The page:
PMRGCAuk
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My ESR blood test for GCA is back to normal after 2 months...

Hi everyone, in an earlier post I mentioned that I was diagnosed with GCA last December. At that time my blood test marker was 95 however I had another test last week which was at 4. I very surprised and pleased about this but not complacent that this will last! I've been gently tapering my Pred following my Rheumatologist's plan from 50 mg and currently on 20 mg. Generally I'm feeling much better than I did two months ago. My muscle weakness is much less and I'm able to walk, work at the allotment and go on short bike rides without any adverse reaction.

I'd be very grateful for your thoughts and feedback about the ups and downs of GCA?

Thanks very much,

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All I can say is WOW! From 50mg Pred to 20 in 2 months! In 12 years GCA, have never had an ESR of 4. I will let the experts comment, but welcome to this forum with incredible people and helpfulness.

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Yes you're right, so many helpful and informative people here, including you, best wishes for your health, Jane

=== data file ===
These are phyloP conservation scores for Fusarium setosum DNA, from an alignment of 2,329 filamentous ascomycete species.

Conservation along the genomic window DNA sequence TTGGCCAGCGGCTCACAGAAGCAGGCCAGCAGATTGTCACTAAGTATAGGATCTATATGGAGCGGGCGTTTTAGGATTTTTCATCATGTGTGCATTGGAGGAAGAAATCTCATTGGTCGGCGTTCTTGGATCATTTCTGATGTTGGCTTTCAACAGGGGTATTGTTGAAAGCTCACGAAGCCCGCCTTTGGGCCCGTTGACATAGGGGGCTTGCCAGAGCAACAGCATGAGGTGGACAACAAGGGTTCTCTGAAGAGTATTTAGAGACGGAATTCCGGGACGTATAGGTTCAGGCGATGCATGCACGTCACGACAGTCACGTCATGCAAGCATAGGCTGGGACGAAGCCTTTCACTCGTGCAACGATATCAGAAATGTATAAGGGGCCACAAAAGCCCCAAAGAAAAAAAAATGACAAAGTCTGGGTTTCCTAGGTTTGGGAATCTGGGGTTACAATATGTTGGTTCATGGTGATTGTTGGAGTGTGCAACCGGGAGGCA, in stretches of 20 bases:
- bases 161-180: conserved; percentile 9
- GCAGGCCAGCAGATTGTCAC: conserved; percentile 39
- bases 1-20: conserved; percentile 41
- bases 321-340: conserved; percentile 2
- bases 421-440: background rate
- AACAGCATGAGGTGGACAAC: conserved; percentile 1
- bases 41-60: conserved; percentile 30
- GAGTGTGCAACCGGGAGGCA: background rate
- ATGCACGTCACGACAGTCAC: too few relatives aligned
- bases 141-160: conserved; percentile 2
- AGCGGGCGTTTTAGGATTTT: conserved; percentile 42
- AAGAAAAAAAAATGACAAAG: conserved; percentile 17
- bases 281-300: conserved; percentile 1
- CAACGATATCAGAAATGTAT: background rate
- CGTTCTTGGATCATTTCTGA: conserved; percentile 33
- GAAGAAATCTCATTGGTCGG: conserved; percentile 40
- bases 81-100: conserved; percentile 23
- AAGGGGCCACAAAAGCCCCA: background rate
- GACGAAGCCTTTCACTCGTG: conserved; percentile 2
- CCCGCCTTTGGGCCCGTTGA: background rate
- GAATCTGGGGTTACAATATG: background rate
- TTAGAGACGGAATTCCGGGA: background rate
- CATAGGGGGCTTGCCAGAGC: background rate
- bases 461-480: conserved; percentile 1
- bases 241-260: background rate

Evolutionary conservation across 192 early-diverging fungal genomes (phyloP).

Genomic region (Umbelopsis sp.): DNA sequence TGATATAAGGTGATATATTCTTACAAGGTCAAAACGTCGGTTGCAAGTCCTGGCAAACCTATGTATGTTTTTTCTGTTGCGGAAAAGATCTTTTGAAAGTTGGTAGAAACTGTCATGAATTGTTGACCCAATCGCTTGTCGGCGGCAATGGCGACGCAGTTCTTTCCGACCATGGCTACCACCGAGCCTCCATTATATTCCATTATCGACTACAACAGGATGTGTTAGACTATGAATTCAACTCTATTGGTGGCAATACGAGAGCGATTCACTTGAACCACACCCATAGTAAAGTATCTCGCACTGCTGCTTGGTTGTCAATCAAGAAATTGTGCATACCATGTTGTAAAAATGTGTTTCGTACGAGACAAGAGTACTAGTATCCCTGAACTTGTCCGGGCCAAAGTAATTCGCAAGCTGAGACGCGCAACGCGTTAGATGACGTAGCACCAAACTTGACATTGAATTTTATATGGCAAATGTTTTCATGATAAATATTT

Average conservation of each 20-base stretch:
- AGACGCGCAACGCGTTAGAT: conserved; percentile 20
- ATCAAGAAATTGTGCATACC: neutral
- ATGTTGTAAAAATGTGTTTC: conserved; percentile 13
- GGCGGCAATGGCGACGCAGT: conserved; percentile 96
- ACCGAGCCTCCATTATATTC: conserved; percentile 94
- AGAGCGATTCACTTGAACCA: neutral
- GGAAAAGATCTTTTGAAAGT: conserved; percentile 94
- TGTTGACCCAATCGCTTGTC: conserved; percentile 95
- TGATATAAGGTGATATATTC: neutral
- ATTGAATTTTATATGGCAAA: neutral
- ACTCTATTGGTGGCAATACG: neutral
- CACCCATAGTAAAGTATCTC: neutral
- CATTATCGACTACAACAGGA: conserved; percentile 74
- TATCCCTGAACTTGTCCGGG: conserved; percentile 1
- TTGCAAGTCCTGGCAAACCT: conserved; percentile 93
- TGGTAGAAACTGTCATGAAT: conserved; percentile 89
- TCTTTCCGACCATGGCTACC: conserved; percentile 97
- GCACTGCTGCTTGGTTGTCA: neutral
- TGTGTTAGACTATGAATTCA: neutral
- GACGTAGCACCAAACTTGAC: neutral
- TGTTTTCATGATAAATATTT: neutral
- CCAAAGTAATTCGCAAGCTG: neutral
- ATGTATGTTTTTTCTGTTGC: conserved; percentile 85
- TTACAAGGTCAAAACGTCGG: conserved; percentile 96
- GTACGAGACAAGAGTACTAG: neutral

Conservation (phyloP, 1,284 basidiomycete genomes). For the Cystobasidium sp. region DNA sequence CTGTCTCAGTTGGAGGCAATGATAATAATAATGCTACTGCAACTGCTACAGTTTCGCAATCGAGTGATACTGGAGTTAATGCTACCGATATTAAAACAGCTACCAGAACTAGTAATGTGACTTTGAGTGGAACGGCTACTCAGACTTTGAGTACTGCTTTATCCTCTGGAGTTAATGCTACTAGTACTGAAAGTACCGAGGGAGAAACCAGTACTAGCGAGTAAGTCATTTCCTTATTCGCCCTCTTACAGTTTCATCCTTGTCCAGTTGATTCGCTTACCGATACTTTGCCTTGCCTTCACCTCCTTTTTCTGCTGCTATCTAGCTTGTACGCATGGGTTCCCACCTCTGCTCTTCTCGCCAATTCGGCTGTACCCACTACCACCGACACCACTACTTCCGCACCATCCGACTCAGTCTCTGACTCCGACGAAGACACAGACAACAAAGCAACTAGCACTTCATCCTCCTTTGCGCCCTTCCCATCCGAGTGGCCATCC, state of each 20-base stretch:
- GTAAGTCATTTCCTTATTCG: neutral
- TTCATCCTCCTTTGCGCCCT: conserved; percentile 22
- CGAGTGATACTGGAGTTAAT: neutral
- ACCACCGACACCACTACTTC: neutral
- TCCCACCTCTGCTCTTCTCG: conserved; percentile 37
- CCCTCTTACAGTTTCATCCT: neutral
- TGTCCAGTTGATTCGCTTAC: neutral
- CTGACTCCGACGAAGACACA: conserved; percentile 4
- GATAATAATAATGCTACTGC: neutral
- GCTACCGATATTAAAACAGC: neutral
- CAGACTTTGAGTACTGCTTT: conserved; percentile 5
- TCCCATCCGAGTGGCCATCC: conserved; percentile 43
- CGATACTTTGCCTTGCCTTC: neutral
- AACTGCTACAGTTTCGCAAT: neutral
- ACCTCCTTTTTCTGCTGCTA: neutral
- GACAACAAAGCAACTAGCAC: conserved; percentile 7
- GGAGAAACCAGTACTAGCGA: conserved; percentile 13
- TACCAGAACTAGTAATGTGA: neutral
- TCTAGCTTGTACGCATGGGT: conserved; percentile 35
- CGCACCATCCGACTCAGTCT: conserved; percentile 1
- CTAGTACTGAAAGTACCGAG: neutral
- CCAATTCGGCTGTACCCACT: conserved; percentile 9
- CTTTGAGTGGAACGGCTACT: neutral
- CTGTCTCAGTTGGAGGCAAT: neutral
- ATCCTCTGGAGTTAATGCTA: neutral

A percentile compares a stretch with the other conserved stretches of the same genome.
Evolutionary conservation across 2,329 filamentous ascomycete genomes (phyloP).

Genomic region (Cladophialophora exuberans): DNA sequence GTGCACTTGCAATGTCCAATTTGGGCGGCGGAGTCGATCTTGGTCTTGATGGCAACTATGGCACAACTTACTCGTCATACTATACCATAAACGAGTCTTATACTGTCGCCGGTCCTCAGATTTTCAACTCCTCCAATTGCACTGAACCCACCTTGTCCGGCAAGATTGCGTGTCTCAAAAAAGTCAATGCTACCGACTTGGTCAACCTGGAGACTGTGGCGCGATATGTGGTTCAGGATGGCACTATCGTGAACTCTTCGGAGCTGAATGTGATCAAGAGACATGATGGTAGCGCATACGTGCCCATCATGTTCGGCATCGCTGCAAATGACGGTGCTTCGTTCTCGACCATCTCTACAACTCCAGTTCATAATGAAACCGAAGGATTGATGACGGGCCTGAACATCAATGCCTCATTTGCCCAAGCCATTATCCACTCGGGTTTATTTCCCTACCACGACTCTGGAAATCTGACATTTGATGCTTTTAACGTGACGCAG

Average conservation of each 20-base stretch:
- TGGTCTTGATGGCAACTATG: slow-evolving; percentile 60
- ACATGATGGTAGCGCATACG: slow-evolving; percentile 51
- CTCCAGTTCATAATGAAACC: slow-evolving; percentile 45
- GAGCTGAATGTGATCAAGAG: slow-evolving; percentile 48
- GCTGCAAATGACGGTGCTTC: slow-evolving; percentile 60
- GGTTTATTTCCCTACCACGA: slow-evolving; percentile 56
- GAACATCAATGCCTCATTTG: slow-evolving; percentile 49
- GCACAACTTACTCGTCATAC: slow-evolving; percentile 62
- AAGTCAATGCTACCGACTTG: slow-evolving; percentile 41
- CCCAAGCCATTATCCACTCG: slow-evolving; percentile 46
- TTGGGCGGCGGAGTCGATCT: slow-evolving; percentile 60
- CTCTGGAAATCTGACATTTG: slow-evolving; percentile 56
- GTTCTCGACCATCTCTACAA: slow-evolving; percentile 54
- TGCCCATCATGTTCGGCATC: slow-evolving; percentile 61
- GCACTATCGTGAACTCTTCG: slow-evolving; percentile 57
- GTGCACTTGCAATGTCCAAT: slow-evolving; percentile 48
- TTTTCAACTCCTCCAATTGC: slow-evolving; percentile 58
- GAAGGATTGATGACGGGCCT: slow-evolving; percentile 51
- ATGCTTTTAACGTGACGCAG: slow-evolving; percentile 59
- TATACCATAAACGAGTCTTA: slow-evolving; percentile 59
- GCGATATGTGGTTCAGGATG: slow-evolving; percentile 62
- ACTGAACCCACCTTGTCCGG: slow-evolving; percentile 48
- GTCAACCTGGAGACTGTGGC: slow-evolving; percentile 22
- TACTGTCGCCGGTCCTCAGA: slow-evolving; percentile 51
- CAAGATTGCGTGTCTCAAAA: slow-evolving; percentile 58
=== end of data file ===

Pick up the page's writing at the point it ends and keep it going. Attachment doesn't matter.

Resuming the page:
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Hi Jane,

and welcome, good news so far, but just couple of points.

The blood test shows that the Pred is doing what its supposed to - reducing the inflammation, so that's good. Your reduction is quite quick, but it MAY get more difficult as you get to lower doses, and to actual dose that your body needs on a day to day basis.

So just be aware that your future reductions may not be so straightforward. Not sure how often you reduce, but if you can it's best to stay at each level for 3-4 weeks, that way you ensure everything is under control before you start the next taper. Should you get any symptoms returning a week or so after reducing that could be a flare, so don't let them intensify; go back to previous dose and nip any problems in the bud.

Other than that, good luck.